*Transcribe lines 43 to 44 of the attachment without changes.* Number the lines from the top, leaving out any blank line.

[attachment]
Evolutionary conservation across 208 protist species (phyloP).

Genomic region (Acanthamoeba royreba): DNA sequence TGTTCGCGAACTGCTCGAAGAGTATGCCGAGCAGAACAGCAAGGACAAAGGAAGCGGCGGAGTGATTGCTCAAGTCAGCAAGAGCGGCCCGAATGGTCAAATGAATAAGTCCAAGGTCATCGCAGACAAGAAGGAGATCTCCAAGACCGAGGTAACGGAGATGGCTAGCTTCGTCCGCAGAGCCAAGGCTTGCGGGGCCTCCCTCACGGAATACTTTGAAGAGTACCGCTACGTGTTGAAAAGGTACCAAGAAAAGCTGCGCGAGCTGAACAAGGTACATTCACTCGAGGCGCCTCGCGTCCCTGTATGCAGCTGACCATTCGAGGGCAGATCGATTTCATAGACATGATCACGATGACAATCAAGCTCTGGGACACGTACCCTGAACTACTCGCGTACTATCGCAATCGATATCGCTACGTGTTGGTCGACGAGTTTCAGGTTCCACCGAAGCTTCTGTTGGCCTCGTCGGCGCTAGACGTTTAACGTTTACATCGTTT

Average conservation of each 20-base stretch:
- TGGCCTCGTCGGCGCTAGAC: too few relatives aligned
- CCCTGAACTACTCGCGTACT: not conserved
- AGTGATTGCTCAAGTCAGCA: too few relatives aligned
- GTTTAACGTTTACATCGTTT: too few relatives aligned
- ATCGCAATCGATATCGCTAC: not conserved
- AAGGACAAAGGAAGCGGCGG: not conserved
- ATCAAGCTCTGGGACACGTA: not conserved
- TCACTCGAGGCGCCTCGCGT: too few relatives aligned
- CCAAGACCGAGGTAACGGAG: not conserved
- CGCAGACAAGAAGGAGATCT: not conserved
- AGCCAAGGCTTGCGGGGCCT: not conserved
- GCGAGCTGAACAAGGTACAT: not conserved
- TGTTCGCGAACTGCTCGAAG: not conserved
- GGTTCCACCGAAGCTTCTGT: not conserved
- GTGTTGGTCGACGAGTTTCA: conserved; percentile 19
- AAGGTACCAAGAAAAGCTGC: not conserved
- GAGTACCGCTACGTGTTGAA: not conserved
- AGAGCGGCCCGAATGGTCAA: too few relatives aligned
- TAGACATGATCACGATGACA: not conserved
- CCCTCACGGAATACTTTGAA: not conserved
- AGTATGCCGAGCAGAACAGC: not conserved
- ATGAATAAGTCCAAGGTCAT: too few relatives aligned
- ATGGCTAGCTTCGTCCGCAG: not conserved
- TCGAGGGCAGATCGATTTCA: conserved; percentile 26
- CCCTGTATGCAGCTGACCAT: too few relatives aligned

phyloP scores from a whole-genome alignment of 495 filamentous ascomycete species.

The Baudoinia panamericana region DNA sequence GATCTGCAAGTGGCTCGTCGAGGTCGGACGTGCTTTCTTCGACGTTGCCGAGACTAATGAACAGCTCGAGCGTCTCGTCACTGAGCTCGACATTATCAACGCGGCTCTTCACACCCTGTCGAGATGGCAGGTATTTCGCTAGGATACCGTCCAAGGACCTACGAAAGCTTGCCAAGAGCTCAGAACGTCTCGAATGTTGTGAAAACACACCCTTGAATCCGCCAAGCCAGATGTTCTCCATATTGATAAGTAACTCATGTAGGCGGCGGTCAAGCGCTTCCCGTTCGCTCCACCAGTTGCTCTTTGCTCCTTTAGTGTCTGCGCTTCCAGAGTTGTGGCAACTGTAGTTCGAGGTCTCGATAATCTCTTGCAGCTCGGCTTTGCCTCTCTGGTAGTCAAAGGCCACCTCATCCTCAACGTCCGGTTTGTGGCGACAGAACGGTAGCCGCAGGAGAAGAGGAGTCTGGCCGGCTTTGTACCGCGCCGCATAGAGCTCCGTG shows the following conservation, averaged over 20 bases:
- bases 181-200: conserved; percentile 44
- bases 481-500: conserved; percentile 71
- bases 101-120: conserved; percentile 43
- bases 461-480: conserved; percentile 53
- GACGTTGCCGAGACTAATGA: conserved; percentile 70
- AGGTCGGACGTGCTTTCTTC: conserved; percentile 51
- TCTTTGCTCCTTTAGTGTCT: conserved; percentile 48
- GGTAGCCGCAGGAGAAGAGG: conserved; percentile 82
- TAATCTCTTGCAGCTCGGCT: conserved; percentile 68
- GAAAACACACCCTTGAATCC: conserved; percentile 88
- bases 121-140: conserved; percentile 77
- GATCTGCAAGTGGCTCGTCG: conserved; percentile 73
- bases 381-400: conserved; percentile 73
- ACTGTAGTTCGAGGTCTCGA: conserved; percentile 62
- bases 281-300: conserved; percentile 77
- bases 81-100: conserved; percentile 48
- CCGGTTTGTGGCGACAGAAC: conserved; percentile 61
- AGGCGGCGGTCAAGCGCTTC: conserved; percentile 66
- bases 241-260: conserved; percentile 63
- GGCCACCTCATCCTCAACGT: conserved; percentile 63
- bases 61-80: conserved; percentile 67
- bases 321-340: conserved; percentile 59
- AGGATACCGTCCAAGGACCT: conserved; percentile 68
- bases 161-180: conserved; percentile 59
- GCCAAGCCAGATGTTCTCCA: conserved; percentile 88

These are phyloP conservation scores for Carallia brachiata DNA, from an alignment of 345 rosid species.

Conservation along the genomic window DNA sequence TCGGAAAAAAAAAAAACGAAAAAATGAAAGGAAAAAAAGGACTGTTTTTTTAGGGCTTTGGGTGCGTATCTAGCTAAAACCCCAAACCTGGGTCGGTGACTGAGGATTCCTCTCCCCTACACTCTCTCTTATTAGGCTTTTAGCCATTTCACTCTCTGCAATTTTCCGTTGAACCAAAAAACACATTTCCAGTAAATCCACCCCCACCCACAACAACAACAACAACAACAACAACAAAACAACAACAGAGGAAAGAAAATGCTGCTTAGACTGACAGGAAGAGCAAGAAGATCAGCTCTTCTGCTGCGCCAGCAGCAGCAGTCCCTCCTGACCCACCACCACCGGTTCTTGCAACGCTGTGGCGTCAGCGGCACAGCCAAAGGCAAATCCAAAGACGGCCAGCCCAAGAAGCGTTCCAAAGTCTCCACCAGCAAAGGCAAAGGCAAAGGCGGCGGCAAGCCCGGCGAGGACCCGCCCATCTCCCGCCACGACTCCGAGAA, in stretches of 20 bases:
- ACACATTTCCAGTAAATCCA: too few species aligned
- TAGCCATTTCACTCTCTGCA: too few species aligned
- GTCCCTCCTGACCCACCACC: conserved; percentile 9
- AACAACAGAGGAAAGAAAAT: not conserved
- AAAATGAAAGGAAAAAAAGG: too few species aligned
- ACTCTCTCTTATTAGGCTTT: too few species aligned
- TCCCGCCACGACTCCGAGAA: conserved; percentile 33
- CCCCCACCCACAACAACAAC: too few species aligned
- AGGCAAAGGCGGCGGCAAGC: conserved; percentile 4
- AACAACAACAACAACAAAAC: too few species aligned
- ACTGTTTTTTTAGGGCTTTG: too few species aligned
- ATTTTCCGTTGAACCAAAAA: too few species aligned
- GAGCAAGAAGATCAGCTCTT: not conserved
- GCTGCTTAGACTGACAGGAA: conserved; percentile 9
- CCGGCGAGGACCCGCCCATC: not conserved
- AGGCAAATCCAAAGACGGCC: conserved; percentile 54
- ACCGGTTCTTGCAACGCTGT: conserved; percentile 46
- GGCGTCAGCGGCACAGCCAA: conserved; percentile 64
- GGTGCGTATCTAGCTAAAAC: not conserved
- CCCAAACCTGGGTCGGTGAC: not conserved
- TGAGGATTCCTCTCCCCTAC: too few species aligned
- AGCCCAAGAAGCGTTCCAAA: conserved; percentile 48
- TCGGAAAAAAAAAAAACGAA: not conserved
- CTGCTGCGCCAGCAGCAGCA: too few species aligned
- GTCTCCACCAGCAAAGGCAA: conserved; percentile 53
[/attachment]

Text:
- bases 381-400: conserved; percentile 73
- ACTGTAGTTCGAGGTCTCGA: conserved; percentile 62